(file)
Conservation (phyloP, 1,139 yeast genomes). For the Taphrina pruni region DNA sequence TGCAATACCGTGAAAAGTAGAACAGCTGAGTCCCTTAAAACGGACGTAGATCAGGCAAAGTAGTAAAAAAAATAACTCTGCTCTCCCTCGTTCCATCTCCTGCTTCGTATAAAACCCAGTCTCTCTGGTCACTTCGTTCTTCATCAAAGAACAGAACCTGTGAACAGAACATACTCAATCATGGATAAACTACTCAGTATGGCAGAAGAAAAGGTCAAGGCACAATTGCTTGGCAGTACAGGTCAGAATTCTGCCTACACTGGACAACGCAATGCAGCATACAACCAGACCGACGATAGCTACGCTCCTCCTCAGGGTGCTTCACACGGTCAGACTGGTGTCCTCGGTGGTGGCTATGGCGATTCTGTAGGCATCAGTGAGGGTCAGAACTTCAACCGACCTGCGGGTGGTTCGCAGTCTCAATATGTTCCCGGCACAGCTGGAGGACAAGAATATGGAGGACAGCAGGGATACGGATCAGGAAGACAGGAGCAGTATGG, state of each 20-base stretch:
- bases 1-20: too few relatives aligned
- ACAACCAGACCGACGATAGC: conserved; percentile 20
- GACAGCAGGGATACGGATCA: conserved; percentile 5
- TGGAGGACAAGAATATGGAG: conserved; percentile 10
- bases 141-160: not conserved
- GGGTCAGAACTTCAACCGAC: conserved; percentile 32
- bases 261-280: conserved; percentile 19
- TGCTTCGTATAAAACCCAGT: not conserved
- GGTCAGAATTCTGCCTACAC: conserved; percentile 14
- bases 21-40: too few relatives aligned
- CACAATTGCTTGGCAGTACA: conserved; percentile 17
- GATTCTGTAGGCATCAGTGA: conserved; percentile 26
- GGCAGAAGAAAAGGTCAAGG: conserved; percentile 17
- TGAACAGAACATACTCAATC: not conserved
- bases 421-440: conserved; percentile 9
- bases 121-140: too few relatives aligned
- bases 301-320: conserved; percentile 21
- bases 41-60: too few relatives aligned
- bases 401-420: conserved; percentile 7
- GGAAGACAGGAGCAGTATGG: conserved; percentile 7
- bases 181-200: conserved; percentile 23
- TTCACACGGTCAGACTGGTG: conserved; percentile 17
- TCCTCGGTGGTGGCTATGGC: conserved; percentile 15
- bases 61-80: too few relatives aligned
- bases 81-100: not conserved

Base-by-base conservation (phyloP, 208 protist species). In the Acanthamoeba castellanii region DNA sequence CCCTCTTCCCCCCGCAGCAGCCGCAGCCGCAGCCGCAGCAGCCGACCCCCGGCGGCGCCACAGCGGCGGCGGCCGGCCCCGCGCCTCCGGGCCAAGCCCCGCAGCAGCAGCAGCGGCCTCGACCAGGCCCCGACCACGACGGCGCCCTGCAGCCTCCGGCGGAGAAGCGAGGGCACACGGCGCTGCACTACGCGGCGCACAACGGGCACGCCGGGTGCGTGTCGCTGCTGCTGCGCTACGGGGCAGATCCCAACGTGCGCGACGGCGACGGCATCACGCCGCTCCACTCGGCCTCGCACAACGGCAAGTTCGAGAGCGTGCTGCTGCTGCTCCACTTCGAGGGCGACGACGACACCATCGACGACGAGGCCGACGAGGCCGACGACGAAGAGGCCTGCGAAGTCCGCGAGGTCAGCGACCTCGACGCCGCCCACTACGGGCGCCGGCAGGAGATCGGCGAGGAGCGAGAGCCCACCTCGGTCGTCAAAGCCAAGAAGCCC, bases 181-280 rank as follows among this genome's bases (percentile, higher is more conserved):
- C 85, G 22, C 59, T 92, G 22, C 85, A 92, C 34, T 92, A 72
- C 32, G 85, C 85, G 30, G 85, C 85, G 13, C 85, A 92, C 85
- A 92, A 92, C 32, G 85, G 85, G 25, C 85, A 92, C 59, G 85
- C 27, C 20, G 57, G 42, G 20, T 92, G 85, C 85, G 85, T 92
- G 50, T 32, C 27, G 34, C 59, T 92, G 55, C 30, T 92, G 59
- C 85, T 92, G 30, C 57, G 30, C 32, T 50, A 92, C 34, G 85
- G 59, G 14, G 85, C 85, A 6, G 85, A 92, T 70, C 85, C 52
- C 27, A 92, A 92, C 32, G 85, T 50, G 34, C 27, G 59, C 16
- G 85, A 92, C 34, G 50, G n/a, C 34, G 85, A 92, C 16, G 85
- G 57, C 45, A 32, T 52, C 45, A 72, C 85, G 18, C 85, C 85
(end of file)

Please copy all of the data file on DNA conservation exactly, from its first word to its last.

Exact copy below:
Conservation (phyloP, 1,139 yeast genomes). For the Taphrina pruni region DNA sequence TGCAATACCGTGAAAAGTAGAACAGCTGAGTCCCTTAAAACGGACGTAGATCAGGCAAAGTAGTAAAAAAAATAACTCTGCTCTCCCTCGTTCCATCTCCTGCTTCGTATAAAACCCAGTCTCTCTGGTCACTTCGTTCTTCATCAAAGAACAGAACCTGTGAACAGAACATACTCAATCATGGATAAACTACTCAGTATGGCAGAAGAAAAGGTCAAGGCACAATTGCTTGGCAGTACAGGTCAGAATTCTGCCTACACTGGACAACGCAATGCAGCATACAACCAGACCGACGATAGCTACGCTCCTCCTCAGGGTGCTTCACACGGTCAGACTGGTGTCCTCGGTGGTGGCTATGGCGATTCTGTAGGCATCAGTGAGGGTCAGAACTTCAACCGACCTGCGGGTGGTTCGCAGTCTCAATATGTTCCCGGCACAGCTGGAGGACAAGAATATGGAGGACAGCAGGGATACGGATCAGGAAGACAGGAGCAGTATGG, state of each 20-base stretch:
- bases 1-20: too few relatives aligned
- ACAACCAGACCGACGATAGC: conserved; percentile 20
- GACAGCAGGGATACGGATCA: conserved; percentile 5
- TGGAGGACAAGAATATGGAG: conserved; percentile 10
- bases 141-160: not conserved
- GGGTCAGAACTTCAACCGAC: conserved; percentile 32
- bases 261-280: conserved; percentile 19
- TGCTTCGTATAAAACCCAGT: not conserved
- GGTCAGAATTCTGCCTACAC: conserved; percentile 14
- bases 21-40: too few relatives aligned
- CACAATTGCTTGGCAGTACA: conserved; percentile 17
- GATTCTGTAGGCATCAGTGA: conserved; percentile 26
- GGCAGAAGAAAAGGTCAAGG: conserved; percentile 17
- TGAACAGAACATACTCAATC: not conserved
- bases 421-440: conserved; percentile 9
- bases 121-140: too few relatives aligned
- bases 301-320: conserved; percentile 21
- bases 41-60: too few relatives aligned
- bases 401-420: conserved; percentile 7
- GGAAGACAGGAGCAGTATGG: conserved; percentile 7
- bases 181-200: conserved; percentile 23
- TTCACACGGTCAGACTGGTG: conserved; percentile 17
- TCCTCGGTGGTGGCTATGGC: conserved; percentile 15
- bases 61-80: too few relatives aligned
- bases 81-100: not conserved

Base-by-base conservation (phyloP, 208 protist species). In the Acanthamoeba castellanii region DNA sequence CCCTCTTCCCCCCGCAGCAGCCGCAGCCGCAGCCGCAGCAGCCGACCCCCGGCGGCGCCACAGCGGCGGCGGCCGGCCCCGCGCCTCCGGGCCAAGCCCCGCAGCAGCAGCAGCGGCCTCGACCAGGCCCCGACCACGACGGCGCCCTGCAGCCTCCGGCGGAGAAGCGAGGGCACACGGCGCTGCACTACGCGGCGCACAACGGGCACGCCGGGTGCGTGTCGCTGCTGCTGCGCTACGGGGCAGATCCCAACGTGCGCGACGGCGACGGCATCACGCCGCTCCACTCGGCCTCGCACAACGGCAAGTTCGAGAGCGTGCTGCTGCTGCTCCACTTCGAGGGCGACGACGACACCATCGACGACGAGGCCGACGAGGCCGACGACGAAGAGGCCTGCGAAGTCCGCGAGGTCAGCGACCTCGACGCCGCCCACTACGGGCGCCGGCAGGAGATCGGCGAGGAGCGAGAGCCCACCTCGGTCGTCAAAGCCAAGAAGCCC, bases 181-280 rank as follows among this genome's bases (percentile, higher is more conserved):
- C 85, G 22, C 59, T 92, G 22, C 85, A 92, C 34, T 92, A 72
- C 32, G 85, C 85, G 30, G 85, C 85, G 13, C 85, A 92, C 85
- A 92, A 92, C 32, G 85, G 85, G 25, C 85, A 92, C 59, G 85
- C 27, C 20, G 57, G 42, G 20, T 92, G 85, C 85, G 85, T 92
- G 50, T 32, C 27, G 34, C 59, T 92, G 55, C 30, T 92, G 59
- C 85, T 92, G 30, C 57, G 30, C 32, T 50, A 92, C 34, G 85
- G 59, G 14, G 85, C 85, A 6, G 85, A 92, T 70, C 85, C 52
- C 27, A 92, A 92, C 32, G 85, T 50, G 34, C 27, G 59, C 16
- G 85, A 92, C 34, G 50, G n/a, C 34, G 85, A 92, C 16, G 85
- G 57, C 45, A 32, T 52, C 45, A 72, C 85, G 18, C 85, C 85